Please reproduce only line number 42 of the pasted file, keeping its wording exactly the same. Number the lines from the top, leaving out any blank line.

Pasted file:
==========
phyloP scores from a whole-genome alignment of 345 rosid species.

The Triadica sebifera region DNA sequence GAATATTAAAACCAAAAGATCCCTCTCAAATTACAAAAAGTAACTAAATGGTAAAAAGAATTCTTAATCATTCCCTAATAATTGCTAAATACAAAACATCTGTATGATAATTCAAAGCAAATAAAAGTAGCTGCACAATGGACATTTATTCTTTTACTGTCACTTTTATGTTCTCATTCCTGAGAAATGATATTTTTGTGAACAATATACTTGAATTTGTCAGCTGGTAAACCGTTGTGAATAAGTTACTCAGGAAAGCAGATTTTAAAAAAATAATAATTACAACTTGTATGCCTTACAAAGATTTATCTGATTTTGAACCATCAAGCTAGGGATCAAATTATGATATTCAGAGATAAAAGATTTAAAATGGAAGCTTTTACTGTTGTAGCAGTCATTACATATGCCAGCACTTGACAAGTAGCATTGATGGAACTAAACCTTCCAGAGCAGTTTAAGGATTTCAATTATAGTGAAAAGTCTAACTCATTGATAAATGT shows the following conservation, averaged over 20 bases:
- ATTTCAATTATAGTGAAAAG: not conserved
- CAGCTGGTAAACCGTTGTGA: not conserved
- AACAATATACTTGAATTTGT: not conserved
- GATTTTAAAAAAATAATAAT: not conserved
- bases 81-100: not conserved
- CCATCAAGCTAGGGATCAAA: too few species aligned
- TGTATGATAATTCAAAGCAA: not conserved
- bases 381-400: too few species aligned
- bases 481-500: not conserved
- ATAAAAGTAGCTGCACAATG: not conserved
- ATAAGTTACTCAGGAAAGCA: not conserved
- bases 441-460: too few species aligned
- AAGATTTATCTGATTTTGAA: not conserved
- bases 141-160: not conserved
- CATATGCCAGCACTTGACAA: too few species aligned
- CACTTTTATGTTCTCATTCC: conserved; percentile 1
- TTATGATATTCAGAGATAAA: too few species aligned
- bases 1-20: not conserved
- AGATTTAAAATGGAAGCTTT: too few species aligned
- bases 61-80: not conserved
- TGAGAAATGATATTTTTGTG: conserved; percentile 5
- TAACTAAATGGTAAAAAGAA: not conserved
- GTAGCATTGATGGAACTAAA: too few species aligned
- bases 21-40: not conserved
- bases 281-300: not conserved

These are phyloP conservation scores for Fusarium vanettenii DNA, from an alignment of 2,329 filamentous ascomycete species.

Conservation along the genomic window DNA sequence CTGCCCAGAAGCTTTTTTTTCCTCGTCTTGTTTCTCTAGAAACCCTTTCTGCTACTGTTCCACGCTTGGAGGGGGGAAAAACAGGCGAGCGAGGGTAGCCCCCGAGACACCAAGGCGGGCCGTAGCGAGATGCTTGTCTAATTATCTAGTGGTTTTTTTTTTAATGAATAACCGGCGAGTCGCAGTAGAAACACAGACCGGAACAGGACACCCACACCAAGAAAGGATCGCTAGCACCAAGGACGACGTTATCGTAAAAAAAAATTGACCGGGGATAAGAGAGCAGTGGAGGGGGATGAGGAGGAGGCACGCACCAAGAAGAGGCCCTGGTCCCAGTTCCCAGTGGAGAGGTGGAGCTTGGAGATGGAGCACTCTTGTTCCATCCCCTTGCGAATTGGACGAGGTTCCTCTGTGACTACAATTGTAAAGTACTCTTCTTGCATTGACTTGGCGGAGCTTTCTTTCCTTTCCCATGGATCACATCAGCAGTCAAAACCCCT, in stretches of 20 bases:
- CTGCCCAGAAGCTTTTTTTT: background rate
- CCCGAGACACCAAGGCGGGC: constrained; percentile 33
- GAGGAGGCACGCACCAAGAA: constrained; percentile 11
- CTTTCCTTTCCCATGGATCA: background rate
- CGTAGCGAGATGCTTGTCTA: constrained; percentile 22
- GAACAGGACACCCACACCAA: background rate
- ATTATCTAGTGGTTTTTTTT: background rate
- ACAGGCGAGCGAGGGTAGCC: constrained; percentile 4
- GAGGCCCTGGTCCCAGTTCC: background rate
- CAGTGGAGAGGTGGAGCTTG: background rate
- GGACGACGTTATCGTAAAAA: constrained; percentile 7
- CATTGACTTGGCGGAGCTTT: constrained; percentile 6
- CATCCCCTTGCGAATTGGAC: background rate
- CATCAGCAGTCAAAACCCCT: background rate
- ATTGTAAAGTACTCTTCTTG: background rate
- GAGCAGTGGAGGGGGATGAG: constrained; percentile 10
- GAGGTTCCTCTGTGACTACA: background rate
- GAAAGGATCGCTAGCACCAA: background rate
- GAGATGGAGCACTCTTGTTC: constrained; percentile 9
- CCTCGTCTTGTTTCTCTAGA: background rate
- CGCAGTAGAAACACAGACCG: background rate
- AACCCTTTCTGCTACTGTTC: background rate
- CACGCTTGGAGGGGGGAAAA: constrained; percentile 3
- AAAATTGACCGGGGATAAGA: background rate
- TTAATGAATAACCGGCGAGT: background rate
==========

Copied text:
- CATCCCCTTGCGAATTGGAC: background rate